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Re: [Re: [Re: Insulation does not = "Warm-blooded"]]
"Demetrios M. Vital" <email@example.com> wrote:
> David Marjanovic wrote:
> > > Several insects (I don't know for spiders) are actually endothermic, or
> > > partly so.
> Jurassosaurus replied:
> > As for the arthropods mentioned all are probably endothermic (or
> >partially endothermic), but all are also obligatory poikilotherms and
> >are bradymetabolic.
> If they have no "choice" but to be poikilotherms and bradymetabolic,
> they aren't great examples, then.
I disagree (bet you didn't see that coming :), since they have no "choice"
they do serve as telling counterexamples of animals that have insulatory
covering without developing a tachymetabolism.
> Can we assume that obligatory poikilothermy exists at insect sizes while
> obligatory gigantothermy exists at elephant size?
I'd think so; at least all extant examples seem to appear that way. Course
it would help if we had a few extant elephant sized reptiles around to
compare this with.
> > To clarify my original post, I am saying that we have living
> > bradymetabolic and even poikilothermic animals that have insulation.
> Is subcutaneous insulation equable to integumentary insulation?
You'd have to define integument (as the chitinous bodies of insects are
often referred to as integument), but I'd say yes. In the cited examples,
the hair serves the same function that it does in mammals, though I know
of no good heat trapping comparison studies on these two.
I wonder if anyone has even bothered with that one yet?
> What I'm trying to say is this:
> Insects are obligatory poikilotherms, thus their use as an example for
> enantiornithines and non-avian dinosaurs, which are not necessarily
> poikilothermic (hence this discussion) is very limited, indeed. The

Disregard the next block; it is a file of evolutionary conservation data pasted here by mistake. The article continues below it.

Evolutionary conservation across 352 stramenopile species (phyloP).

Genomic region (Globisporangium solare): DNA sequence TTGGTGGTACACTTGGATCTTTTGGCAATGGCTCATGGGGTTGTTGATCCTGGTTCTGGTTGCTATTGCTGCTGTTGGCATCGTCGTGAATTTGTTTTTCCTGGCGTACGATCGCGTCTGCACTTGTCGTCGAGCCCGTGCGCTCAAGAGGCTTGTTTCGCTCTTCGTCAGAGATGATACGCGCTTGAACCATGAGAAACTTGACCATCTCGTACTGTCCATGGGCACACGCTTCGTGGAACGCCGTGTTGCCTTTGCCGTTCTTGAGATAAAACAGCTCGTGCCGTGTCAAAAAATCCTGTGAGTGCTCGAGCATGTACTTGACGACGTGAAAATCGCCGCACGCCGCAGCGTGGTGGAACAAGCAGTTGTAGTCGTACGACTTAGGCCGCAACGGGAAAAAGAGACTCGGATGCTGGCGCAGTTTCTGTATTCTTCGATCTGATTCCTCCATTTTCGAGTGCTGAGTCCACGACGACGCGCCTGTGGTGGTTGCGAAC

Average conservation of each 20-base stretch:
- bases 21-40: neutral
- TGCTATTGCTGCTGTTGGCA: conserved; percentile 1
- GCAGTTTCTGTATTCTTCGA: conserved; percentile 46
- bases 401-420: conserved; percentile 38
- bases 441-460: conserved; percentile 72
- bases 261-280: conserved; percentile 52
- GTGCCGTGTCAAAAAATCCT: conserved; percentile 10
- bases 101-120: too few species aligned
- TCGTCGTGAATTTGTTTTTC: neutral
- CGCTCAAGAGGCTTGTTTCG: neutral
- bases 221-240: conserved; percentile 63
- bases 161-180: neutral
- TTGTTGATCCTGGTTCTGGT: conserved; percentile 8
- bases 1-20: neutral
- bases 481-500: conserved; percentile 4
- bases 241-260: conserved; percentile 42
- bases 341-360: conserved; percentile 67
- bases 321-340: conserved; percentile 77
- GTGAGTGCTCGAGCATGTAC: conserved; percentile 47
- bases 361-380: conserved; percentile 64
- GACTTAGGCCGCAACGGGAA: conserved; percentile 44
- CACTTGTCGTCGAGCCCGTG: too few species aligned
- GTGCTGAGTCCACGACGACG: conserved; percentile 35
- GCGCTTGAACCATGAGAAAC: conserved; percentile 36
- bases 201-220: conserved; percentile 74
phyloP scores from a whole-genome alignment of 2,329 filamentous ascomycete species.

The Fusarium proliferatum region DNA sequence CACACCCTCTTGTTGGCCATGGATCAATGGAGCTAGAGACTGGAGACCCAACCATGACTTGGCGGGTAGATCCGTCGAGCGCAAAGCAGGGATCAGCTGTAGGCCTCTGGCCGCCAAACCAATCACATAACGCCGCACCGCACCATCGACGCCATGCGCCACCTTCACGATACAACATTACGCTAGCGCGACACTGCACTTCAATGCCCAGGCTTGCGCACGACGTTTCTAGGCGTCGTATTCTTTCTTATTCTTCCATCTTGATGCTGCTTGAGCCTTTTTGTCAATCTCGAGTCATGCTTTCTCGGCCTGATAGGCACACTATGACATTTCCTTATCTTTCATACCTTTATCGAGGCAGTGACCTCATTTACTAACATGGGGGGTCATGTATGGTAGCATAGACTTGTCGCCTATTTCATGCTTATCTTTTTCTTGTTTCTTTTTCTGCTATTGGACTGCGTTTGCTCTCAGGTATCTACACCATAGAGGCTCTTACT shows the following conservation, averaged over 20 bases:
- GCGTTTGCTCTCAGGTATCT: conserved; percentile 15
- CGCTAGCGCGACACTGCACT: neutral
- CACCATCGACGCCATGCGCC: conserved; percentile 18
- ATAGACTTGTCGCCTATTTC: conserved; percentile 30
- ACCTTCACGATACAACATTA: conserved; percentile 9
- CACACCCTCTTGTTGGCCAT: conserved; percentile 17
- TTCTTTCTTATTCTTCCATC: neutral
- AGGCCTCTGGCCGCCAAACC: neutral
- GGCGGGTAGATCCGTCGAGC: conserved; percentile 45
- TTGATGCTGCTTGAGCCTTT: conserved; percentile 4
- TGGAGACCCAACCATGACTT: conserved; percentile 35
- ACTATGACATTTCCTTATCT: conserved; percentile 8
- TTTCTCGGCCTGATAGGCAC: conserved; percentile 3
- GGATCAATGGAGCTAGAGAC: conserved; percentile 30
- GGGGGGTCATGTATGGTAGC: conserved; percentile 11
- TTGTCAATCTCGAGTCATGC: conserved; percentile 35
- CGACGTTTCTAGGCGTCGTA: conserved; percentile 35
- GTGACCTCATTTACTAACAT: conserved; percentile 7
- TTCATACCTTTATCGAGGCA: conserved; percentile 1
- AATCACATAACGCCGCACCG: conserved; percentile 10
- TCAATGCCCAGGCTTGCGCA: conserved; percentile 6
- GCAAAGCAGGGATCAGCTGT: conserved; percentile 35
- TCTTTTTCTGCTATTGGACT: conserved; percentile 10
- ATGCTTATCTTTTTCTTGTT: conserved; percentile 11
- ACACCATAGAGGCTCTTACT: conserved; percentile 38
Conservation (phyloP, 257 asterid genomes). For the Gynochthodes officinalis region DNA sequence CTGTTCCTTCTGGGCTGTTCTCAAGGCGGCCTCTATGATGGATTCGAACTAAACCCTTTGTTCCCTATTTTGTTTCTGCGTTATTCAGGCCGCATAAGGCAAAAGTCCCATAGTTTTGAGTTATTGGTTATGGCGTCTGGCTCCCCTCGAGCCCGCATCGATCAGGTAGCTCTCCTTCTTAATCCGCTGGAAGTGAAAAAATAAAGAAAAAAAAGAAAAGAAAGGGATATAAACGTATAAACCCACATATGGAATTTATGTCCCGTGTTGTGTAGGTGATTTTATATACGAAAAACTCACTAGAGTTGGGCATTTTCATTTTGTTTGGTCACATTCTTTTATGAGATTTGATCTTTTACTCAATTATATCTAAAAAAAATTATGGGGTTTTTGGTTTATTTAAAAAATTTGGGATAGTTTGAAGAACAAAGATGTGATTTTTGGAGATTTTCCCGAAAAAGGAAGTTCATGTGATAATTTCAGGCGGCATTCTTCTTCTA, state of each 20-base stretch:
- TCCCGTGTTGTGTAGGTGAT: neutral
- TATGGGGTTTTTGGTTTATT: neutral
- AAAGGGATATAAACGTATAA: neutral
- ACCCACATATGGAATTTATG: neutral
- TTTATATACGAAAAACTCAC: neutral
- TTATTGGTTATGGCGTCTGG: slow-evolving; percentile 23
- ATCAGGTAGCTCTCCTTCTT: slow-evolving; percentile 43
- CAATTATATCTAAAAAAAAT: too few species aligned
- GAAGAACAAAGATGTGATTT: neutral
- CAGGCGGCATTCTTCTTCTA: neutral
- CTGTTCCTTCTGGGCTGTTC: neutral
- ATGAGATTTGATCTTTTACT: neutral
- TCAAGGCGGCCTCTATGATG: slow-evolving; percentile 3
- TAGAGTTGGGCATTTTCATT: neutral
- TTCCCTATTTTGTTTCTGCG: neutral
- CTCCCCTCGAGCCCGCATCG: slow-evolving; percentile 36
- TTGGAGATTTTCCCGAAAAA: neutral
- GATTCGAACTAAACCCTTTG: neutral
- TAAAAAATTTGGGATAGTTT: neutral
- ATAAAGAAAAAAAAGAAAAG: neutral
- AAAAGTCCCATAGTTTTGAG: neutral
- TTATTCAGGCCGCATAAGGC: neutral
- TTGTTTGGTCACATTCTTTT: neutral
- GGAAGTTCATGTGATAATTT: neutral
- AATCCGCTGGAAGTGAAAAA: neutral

> other two examples Jurassosaurus gave are large-sized marine animals.
> Water, of course, saps heat much more than air, by levels of magnitude.
> So they are obligatorily insulated, endothermic, and the turtle, at
> least,is also bradymetabolic.
Ah, but both the white pointer and the leatherback evolved this fat to
deal with the cold waters that they frequent. We don't find this fat on
all fish and even the arctic antifreeze fish don't seem to have it (which,
of course, begs the question of how these animals even move).
The leatherback and the lamniforme are not one of millions, but one of
dozens of bradymetabolic creatures that found the benefits of insulation
without increasing their metabolisms, so it's not like one can say "but
all aquatic animals have this," these sharks and that turtle have the kind
of fat one would expect to find in whales and seals (especially the
turtle), hence, why they are so intriguing to the question at hand.
> But there are no examples of terrestrial, insulated (by fat or
> integument, which are not as comparable, I think, as you say),
> bradymetabolic, poikilotherms. That lack is an argument itself for
> terrestrial insulatory integument being obligatorily in concert with
Is it now? Sounds a lot like the feathered _Velociraptor_ subjects;
absence of evidence and all. In fact, isn't this the same type of argument
that listmember blasted Ruben et al for when it came to turbinates (i.e.
no living ectotherm has'em, all [most] endotherms have them, dinosaurs and
early birds didn't have'em therefore they were bradymetabolic).
Besides, I already mentioned the arthropods, which are terrestrial,
bradymetabolic poikilotherms, though I'm sure you were hoping for
something that was at least within vertebrata, in which case, I'll see
what I can do.
Anyway, the argument, as it seems to stand, is that leaky cell endothermy
evolved first and insulation (fatty or integumentary) came later.
Well I say just the opposite, that insulation had its benefits prior to
leaky cell endothermy and I even have living examples to back it up. What
I don't see is any living examples of an animal that has leaky cell
endothermy and no insulation to hold it. The only possible examples I can
think of is naked mole rats, and last I heard, they were secondarily
ectothermic, poikilothermic, bradymetabolic or whatever the hell the term
for non-leaky cell endotherm is.
> -Demetrios Vital
> P.S.: I don't give up, Jurassosaurus :)
Forever the thorn in my side eh? :)
Oh and for the record, it is bradymetabolism that I am arguing for. I'm
pretty sure most, if not all, dinosaurs were homeothermic and even
endothermic. Whether or not they achieved it through thermoregulatory
means, gigantothermy or leaky cells as well remains to be seen (probably
the wrong choice of words there considering the subjects at hand).
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